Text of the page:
• WSeattelite April 1, 2015 (5:34 pm)

    alkistu, you are incorrect about Shell being the only Arctic drilling company. Somehow everyone seems to forget that ALL of the oil coming down the Alaska Pipeline is coming from the Arctic and over a dozen companies. This is the primary source of oil for the entire West Coast of America. The tanks across the waterway from T-5 hold oil from the Arctic. Arctic drilling has been going on for decades and will likely go on for more. Choose your battles. Oil consumption is the problem. Big corporations like Green Peace have made this an initiative because they need a cause to fund their high paid CEOs and operations. The sheep follow along.

  • Bella April 1, 2015 (10:30 pm)

    The bottom line is… there are too many people on the Earth. Everything but human numbers will decline. Polar bears, primates, bees, wolves… anything we dont mass produce for our consumption.

    Honestly, I could care less about the “jobs” this brings… SEATTLE has no problem with people moving here and the tech jobs have made that possible. It has also brought a great deal of people who don’t appreciate the landscape as most PNW people do. But I’m sure even they don’t want an oil slick all over the sound, with the stink of dead fish and animals everywhere.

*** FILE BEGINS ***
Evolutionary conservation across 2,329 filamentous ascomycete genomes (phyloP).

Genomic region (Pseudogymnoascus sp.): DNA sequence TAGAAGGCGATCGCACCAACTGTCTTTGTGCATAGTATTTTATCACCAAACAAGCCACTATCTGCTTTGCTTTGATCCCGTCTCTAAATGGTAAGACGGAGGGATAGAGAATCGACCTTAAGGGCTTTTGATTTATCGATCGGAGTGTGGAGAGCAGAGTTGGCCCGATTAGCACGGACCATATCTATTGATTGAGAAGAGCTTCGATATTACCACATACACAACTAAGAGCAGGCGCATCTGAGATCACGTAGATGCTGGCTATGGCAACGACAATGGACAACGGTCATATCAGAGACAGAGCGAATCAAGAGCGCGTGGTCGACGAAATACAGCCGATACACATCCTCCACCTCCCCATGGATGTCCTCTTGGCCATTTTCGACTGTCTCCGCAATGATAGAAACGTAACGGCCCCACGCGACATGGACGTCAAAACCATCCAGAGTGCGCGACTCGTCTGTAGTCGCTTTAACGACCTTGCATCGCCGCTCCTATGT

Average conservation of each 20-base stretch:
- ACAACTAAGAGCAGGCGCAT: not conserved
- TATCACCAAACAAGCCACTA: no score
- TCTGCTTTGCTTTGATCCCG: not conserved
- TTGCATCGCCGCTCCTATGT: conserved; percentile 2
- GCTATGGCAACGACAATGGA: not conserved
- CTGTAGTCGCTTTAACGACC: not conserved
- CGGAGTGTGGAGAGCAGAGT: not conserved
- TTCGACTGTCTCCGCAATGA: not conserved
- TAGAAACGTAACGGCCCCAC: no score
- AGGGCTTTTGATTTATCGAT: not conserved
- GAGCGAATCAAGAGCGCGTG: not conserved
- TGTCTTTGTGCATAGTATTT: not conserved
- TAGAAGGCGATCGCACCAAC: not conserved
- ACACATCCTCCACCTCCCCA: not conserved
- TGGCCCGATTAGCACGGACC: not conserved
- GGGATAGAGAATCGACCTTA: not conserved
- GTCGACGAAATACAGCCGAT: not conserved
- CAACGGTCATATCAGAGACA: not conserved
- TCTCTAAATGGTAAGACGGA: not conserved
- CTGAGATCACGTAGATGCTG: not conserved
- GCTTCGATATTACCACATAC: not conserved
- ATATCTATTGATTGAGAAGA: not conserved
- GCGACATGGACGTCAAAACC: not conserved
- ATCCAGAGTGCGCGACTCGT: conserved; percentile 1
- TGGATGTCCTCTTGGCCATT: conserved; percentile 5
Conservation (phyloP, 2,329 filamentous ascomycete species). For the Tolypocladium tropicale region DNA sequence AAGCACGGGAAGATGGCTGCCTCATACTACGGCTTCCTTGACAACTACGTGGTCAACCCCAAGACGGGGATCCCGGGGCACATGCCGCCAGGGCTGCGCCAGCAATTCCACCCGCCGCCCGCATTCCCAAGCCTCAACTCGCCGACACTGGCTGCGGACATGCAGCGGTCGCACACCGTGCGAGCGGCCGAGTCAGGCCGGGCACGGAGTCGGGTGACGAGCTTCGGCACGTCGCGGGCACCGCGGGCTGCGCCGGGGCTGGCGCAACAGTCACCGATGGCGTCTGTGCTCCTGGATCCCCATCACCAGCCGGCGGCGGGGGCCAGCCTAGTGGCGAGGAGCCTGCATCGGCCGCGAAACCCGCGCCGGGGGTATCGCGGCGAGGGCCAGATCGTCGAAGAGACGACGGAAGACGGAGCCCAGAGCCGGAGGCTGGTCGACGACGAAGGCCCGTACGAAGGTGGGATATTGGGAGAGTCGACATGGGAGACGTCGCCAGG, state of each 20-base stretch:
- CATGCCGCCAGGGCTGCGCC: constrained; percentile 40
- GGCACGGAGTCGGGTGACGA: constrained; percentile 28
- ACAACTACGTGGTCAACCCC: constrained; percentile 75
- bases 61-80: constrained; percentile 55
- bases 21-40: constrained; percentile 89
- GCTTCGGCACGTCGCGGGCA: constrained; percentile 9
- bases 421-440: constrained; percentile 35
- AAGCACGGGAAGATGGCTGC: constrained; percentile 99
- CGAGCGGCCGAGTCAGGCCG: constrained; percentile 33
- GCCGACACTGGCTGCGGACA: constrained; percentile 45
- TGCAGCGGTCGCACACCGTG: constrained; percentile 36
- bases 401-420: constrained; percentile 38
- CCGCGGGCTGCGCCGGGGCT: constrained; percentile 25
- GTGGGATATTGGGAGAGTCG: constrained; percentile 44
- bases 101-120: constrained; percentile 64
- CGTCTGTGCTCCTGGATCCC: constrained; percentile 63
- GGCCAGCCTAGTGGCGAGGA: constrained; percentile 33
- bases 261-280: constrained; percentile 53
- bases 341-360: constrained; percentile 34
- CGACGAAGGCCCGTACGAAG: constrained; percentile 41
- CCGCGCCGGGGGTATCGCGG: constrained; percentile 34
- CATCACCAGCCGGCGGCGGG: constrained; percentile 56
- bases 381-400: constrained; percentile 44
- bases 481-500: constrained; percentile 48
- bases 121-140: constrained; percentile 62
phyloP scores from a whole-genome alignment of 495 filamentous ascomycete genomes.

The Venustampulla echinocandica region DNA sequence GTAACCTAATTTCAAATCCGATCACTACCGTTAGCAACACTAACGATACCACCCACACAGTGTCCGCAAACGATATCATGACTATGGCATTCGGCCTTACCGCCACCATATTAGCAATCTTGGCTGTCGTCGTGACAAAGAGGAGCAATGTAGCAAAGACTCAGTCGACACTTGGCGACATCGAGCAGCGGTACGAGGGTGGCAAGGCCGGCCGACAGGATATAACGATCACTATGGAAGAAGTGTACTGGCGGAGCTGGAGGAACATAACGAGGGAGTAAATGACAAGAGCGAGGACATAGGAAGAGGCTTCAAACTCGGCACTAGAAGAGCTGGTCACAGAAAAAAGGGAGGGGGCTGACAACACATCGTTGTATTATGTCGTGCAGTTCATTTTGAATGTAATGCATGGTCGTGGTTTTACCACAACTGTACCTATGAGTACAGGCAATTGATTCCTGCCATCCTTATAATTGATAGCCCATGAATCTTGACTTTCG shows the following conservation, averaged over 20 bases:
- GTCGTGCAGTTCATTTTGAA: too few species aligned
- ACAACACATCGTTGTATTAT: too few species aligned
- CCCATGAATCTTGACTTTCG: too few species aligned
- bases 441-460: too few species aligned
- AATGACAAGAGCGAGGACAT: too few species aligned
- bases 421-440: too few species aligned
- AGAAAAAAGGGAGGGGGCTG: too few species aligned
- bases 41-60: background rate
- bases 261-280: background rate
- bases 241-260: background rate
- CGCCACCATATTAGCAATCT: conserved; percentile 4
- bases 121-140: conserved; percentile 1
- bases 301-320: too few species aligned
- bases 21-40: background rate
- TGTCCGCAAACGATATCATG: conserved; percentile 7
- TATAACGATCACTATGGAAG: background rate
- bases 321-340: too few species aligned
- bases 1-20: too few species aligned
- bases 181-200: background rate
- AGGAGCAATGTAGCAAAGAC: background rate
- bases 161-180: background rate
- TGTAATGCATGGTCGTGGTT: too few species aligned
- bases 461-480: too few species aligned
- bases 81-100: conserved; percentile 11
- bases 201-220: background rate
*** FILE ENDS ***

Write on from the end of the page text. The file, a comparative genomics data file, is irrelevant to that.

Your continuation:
Climate change is real, if you want to believe we caused it or not, why speed it up when there are alternative paths to take? I will protest and so will a large number of young people I know because we want to secure our future.

  • Hilde April 1, 2015 (11:18 pm)

    Strange that the Port Commission never answered the questions at the meetings about the alternatives they had. There were other proposals, or bids, but the Commissioners picked the one with the worst possible ecological outcome (apart from building a nuclear power plant on Terminal 5) and hurried up and went thru with it without giving the public a chance to form an opinion and express it.
    This is not democratic. It has a foul smell to it, the smell of big money.

  • Hilde April 1, 2015 (11:31 pm)

    WSB – yes, you do use the word “protest”. Under “the big stories”, the link appears as “Shell protest planned in WS”.
    WSeattelite – you are wrong, Greenpeace has not initiated this Easter March. The original host is the Green Party of Seattle, which got joined by several local groups, like 350 Seattle. None of us gets paid for this, it is an all-volunteer affair.